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    UK ministers urge party to back under-fire PM Truss

    LONDON (AFP) – Four ministers in Liz Truss’s government yesterday urged Conservative colleagues to back the embattled United Kingdom (UK) prime minister following a punishing week that exposed deep divisions within the party.

    Interior Minister Suella Braverman, former finance minister Nadhim Zahawi, Commons leader Penny Mordaunt and Environment Minister Ranil Jayawardena all wrote articles for yesterday’s newspapers warning that they would soon find themselves in opposition unless the party united quickly.

    Braverman wrote in The Sun On Sunday, “Those working with Labour to undermine our prime minister are putting the Conservatives’ chance of victory at the next election in real danger.

    “So the choice for my colleagues and for us as party is simple – Back Liz or get (Labour leader) Keir Starmer, hand-in-hand with (SNP leader) Nicola Sturgeon.”

    Braverman, however, was one of several ministers who went against Downing Street directions during her speech at the chaotic Tory Party conference this week.

    Zahawi wrote in the Mail On Sunday that the government had made mistakes unrolling its fiscal policy, which led to a humiliating climbdown over a plan to cut income tax rates for the top earners.

    Britain’s Prime Minister Liz Truss waves along with her husband Hugh O’Leary after making a speech at the Conservative Party conference at the ICC in Birmingham. PHOTO: AP

    But he said that “now is the time” to rally behind Truss, again warning that rebels risked ushering in a Labour government “propped up” by the SNP.

    Fresh polling by Opinium for the Observer has put Truss’s personal approval rating at minus 47.

    In a sign of her fallibility, Cabinet ministers are reported to be joining forces to demand Truss rules out mooted plans to raise benefits in line with wages rather than inflation, The Sunday Times reported.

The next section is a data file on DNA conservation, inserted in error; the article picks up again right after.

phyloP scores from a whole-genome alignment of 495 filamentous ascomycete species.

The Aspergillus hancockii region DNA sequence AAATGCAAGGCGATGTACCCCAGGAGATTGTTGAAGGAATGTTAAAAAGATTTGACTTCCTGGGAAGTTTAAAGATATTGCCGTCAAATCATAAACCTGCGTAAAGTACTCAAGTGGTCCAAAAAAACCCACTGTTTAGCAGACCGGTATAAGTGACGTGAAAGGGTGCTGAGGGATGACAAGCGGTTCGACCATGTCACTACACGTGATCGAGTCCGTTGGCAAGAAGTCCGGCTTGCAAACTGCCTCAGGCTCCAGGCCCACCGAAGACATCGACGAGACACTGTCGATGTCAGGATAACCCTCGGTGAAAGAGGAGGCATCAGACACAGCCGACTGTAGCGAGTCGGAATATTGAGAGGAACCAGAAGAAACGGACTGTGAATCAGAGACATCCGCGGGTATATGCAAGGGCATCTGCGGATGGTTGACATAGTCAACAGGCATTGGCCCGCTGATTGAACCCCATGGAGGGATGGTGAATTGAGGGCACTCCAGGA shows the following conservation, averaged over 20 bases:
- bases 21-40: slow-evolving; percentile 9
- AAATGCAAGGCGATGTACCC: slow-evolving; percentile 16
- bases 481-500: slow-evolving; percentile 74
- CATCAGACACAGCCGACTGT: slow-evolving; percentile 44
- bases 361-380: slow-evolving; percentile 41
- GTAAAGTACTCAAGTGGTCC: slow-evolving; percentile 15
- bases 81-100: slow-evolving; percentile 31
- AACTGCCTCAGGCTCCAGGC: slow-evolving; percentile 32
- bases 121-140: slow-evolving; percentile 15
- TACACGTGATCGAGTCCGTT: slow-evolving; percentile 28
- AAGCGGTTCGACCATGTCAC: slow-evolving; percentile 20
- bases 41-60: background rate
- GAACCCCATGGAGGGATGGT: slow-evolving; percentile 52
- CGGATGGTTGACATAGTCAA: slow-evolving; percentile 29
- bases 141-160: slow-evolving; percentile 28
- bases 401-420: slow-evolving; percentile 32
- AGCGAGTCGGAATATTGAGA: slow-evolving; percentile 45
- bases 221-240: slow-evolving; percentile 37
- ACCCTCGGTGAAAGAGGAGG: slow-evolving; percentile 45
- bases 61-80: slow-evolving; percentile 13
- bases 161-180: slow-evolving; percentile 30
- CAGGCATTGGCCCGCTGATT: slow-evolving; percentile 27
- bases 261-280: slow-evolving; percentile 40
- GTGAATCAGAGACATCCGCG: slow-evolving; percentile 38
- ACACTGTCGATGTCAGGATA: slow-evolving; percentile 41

Former leadership rival Mordaunt was one of those who spoke out on the issue during the party conference. But she struck a conciliatory tone in a Sunday Telegraph article.

    “You measure leaders when they are in the ring dazzled by the media lights taking punch after punch and taking the hard decisions required,” she wrote.

    “All my colleagues have a part to play in delivering for the people. Division will only play into the hands of those who would take our country in the wrong direction.”

    Jayawardena meanwhile wrote in the Sunday Express that Tory MPs must “get behind” the prime minister. “We need to back Liz Truss – or get Keir Starmer in Nicola Sturgeon’s pocket.”

    Starmer has vowed not to make an electoral deal with the SNP, which favours Scottish independence from the rest of the UK, and said Labour would rather form a minority government.

    Former culture secretary Nadine Dorries is one of those Conservatives taking aim at Truss’ goverment.

    She warned again yesterday that the prime minister would have to change course on certain key policies or see the party’s polling deficit, currently sitting around 30 points behind Labour, worsen.

    “I’m still one of Liz’s biggest supporters,” she told BBC yesterday. “Now is the time, while we have a new prime minister and administration, to reflect on what’s gone wrong and reverse that poll deficit.

    “What we don’t need is a disruptor. We need a unifier.”

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